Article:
By PAUL GIANNAMORE
WEIRTON - Small business owners may often hear they should have a presence on Facebook or use Twitter, but they also might not know what to do with their page or their account.
SOCIAL MEDIA SOCIALIZING — Stephen M. Feher, vice president of Internet consulting services for the Ridgefield Group, talks with Brenda Mull, Weirton Area Chamber of Commerce president, prior to his seminar on social networking for business. The seminar was held by the chamber at the Holiday Inn of Weirton Wednesday to help small businesses determine how best to use social media, such as Twitter and Facebook. - Paul Giannamore
Stephen Feher of the Ridgefield Group said it's true that business needs to be on social networking platforms, but proper use is even more important.
Feher presented a social networking for business seminar, sponsored through the Weirton Area Chamber of Commerce, at the Holiday Inn of Weirton Wednesday.
"It's where their customers are. It's a huge marketplace," he said. "As traditional advertising has fragmented - you can't hit everyone on network prime-time TV, cable is fragmented, newspapers and magazines are fragmented - small business can't afford to ignore a major channel for marketing opportunities."
However, it's more than just using traditional marketing on a new platform, he said.
"The number one rule you must adhere to is to protect your brand. You cannot become something that you are not," he said.
Beyond that, Feher said, using social networking as part of an overall and coordinated strategy must not be simply another announcement of what's on sale this week.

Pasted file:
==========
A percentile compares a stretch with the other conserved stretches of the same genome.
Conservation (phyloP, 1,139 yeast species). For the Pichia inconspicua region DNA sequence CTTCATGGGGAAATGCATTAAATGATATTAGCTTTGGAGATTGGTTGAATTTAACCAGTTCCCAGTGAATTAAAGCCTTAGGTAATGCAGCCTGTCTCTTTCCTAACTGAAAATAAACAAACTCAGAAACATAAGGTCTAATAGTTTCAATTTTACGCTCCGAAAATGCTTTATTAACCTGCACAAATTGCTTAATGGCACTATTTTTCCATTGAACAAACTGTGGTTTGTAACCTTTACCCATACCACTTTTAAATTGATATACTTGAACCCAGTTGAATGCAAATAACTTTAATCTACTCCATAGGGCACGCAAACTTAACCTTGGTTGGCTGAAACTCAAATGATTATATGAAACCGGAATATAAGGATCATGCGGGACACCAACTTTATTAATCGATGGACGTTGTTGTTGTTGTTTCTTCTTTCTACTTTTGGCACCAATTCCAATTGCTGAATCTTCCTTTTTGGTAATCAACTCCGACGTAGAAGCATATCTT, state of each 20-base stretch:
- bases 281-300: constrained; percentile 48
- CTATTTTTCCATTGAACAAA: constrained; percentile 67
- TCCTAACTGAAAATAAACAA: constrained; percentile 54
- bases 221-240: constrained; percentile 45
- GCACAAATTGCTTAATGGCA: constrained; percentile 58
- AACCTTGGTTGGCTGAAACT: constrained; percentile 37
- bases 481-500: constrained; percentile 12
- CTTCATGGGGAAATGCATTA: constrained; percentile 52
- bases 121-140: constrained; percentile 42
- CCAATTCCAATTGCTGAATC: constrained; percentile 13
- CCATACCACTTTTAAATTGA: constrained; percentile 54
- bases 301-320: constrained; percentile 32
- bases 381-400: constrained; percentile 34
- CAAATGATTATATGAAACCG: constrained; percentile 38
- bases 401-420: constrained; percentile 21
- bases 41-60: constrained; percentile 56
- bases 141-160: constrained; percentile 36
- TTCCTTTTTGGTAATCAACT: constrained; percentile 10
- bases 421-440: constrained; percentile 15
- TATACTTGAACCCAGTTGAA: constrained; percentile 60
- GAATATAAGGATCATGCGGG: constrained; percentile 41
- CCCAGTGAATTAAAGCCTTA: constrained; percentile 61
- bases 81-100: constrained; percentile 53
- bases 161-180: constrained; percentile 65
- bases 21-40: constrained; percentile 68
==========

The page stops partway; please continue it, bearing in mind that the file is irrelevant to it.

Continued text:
"You need credibility, accuracy and transparency. You must be consistent, regular and frequent with your content," Feher said. "You can't post today on your new page and then not do anything with it for six months before you update again."
People often jump headfirst into social networking without any strategy, he said.
For small business own
ers, the social networking platforms do offer an easy to use vehicle with a minimal investment of time and resources, but it's got to be more than promotional.
"The more that sales is your goal on social networks, the more likely it is that you will fail," he said. "It's not an ad campaign. The goal is to be advising, to give to get. You have to offer information and resources, material that will be helpful, that adds value to the customer and hope that ultimately that will increase sales. After all, that's why we are in business. But the channel users have a high-degree of sensibility. The customers do not want to be marketed to, but to build a relationship with your business."
The chamber is hoping to offer periodic regular information technology update learning events to its members, said Brenda Mull, chamber president. Feher drew several dozen to the Wednesday luncheon and seminar.